Team members are recognized, but not rewarded financially. In one firm, recognition meant that the firm took all team members to lunch one day. At the luncheon, they all received a token of appreciation, in this case a small desk clock which bore an inscription indicating membership on the CPI team.

How Does a Firm Benefit From CPI?

In today's competitive market, clients demand more; they frequently expect their CPAs to be business advisors in addition to being tax preparers or auditors. They are increasingly asking for more value.

Client service and communication is an area where CPI can be most successful. CPAs can determine the needs of clients, and through process improvement, they can respond more quickly to those needs.

Smaller clients are also sensitive to rising fees. Frequently, they want their CPAs to provide a constant or increasing level of service. One reason smaller CPA firms survive and prosper is that they consistently deliver a high quality product. Anecdotal evidence suggests that many small CPA firms have a culture of quality. However, Michael Hammer, a co-author of the book, Reengineering the Corporation, warns that, "The big guys are learning how to act small; so the small guys have to learn to be even better." Small CPA firms can use TQM and CPI principles to become even better.



1.0 Internal accounting and administrative functions

1.1 Time reporting procedures 1.2 Billing procedures 1.3 Acquisition of supplies and services 1.4 File management, storage and retrieval 1.5 Health-care cost control and reimbursement 1.6 Internal communications.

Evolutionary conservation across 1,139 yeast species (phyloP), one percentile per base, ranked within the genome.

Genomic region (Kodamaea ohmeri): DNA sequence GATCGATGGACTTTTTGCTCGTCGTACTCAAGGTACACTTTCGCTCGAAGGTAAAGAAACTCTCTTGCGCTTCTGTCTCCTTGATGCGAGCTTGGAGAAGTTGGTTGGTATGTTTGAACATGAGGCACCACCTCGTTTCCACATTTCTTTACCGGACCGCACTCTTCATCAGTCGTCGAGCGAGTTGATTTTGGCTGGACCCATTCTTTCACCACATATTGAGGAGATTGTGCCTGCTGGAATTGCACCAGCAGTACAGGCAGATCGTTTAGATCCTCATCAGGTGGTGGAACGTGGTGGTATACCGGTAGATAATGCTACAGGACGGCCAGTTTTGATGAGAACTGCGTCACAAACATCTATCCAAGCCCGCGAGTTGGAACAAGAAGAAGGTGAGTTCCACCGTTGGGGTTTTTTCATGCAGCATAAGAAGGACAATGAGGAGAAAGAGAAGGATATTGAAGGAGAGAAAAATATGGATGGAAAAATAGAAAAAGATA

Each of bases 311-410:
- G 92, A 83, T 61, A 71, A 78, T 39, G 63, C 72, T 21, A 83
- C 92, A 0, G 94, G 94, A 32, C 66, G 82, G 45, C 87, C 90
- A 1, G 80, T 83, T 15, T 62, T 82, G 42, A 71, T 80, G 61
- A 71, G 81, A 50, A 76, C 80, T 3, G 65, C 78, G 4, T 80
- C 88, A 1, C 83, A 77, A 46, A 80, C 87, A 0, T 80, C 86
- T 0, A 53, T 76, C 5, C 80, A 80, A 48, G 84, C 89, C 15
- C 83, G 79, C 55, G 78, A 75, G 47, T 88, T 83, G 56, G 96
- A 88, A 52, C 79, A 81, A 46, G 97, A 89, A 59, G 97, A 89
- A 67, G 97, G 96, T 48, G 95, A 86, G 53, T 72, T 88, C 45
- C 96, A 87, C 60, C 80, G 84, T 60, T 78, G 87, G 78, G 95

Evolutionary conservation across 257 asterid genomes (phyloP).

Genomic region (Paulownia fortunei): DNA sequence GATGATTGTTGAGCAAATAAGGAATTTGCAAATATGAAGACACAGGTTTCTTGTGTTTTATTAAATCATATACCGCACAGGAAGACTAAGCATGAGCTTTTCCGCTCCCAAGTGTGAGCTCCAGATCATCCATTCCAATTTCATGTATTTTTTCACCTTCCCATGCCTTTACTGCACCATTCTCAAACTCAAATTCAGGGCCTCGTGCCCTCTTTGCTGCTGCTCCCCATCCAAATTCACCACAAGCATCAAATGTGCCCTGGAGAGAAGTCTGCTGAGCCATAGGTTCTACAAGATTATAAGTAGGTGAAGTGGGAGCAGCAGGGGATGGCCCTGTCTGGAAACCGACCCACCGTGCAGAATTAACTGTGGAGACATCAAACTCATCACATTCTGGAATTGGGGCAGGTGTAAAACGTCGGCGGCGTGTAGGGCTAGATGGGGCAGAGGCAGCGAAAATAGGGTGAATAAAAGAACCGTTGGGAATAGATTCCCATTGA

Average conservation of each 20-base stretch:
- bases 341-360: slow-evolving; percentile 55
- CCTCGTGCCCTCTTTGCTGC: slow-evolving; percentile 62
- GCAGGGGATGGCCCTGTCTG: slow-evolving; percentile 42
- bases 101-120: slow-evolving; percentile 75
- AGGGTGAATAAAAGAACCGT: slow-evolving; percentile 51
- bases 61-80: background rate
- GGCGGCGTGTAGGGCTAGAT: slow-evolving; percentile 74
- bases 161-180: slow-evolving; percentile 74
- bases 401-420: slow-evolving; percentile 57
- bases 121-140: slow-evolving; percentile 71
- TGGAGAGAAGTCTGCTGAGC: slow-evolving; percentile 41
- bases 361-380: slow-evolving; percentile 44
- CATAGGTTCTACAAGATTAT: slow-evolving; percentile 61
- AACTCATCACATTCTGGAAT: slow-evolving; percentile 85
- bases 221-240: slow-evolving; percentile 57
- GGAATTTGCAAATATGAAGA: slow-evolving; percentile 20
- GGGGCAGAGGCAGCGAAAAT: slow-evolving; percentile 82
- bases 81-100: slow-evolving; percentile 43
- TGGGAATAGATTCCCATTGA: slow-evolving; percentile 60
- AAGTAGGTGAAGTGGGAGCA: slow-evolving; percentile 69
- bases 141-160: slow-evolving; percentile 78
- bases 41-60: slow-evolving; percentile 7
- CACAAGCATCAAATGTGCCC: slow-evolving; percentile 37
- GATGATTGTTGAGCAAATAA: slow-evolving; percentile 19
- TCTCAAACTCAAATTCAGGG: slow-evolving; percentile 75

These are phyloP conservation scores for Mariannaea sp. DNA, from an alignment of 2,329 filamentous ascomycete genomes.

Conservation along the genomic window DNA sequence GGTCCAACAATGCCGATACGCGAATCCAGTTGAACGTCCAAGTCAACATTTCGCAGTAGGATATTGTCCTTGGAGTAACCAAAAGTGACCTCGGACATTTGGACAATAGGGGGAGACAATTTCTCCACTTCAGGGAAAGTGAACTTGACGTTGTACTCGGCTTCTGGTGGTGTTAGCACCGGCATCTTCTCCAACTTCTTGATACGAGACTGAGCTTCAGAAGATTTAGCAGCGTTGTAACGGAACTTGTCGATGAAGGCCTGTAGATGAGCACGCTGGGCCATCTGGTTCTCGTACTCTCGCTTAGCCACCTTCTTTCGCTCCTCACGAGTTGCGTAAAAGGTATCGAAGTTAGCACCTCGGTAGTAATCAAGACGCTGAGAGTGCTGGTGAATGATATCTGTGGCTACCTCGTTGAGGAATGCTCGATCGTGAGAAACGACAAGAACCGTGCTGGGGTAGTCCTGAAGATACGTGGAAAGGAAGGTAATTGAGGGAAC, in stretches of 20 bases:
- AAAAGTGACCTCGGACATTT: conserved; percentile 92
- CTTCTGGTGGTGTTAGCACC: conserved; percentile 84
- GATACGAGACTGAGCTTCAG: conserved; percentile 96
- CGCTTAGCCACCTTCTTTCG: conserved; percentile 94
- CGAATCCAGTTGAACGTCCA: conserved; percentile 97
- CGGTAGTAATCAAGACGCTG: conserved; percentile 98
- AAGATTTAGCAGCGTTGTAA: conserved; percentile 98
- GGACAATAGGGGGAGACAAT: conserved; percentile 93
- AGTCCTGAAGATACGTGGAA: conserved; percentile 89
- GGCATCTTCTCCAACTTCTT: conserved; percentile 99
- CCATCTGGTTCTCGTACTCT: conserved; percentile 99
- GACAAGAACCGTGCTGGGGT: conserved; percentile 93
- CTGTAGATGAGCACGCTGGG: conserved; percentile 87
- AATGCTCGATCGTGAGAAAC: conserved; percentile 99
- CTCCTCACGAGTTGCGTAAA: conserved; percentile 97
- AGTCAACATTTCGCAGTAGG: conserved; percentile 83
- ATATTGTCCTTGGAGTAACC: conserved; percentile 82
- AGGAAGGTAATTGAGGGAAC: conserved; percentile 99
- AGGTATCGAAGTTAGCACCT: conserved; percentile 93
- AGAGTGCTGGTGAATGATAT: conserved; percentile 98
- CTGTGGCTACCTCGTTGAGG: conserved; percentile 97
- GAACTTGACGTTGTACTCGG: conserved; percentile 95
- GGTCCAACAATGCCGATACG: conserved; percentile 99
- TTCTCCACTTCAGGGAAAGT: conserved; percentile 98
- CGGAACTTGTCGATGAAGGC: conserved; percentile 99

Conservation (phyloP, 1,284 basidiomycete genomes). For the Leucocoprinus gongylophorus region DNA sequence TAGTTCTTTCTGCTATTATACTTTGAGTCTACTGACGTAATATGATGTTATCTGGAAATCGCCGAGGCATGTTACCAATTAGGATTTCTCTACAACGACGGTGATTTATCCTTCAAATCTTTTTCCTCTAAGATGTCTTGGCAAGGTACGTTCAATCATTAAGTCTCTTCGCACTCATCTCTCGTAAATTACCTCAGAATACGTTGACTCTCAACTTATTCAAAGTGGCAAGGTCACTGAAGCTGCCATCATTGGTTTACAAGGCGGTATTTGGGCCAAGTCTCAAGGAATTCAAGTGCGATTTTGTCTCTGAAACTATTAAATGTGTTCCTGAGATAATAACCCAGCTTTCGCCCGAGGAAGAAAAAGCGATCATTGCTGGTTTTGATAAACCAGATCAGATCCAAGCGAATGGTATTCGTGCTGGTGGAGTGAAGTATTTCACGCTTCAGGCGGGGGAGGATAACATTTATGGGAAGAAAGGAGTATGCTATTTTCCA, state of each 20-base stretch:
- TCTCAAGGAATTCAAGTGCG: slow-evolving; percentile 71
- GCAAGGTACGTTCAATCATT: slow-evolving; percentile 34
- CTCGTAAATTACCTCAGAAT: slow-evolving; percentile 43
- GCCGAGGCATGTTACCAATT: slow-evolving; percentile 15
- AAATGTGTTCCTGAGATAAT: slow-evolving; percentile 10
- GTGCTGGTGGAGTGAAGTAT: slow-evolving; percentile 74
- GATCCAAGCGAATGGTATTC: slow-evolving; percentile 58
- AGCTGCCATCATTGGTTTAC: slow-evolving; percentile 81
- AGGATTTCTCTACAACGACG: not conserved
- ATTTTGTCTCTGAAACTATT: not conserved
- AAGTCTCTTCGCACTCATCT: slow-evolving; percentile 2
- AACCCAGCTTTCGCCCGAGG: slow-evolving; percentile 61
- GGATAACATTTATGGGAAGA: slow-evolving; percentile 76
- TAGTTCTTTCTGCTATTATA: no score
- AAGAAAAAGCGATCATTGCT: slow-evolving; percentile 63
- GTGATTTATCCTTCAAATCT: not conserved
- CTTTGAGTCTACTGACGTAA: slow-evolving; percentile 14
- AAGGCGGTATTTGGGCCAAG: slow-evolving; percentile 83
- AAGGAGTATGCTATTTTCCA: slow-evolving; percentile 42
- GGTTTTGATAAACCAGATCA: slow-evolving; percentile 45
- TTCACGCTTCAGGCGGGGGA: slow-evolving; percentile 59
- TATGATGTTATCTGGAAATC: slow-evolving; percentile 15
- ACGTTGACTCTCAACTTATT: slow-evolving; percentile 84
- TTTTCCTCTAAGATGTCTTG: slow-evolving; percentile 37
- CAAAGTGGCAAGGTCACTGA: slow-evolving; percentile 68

2.0 Client service and communications

2.1 Client-satisfaction survey and client-needs identification 2.2 Improving client-service delivery process 2.3 Communications to clients 2.4 Communications to client-service team

3.0 Practice development

3.1 Proposal preparation procedures 3.2 Improving current practice development programs 3.3 Communications to existing and potential clients 3.4 New service development

4.0 Specific projects to reduce audit cycle time

5.0 Specific projects for the tax department

Jack M. Ruhl is an assistant professor of accountancy and Roger Y. W. Tang is the Upjohn Chair of Business Administration, both at Haworth College of Business, Western Michigan University. The authors wish to thank Mr. Craig Fitzgerald of Plante & Moran and Ms. Jacqui Winship of Ernst & Young for their assistance.

The CPA Journal is broadly recognized as an outstanding, technical-refereed publication aimed at public practitioners, management, educators, and other accounting professionals. It is edited by CPAs for CPAs. Our goal is to provide CPAs and other accounting professionals with the information and news to enable them to be successful accountants, managers, and executives in today's practice environments.

©2009 The New York State Society of CPAs. Legal Notices

Visit the new cpajournal.com.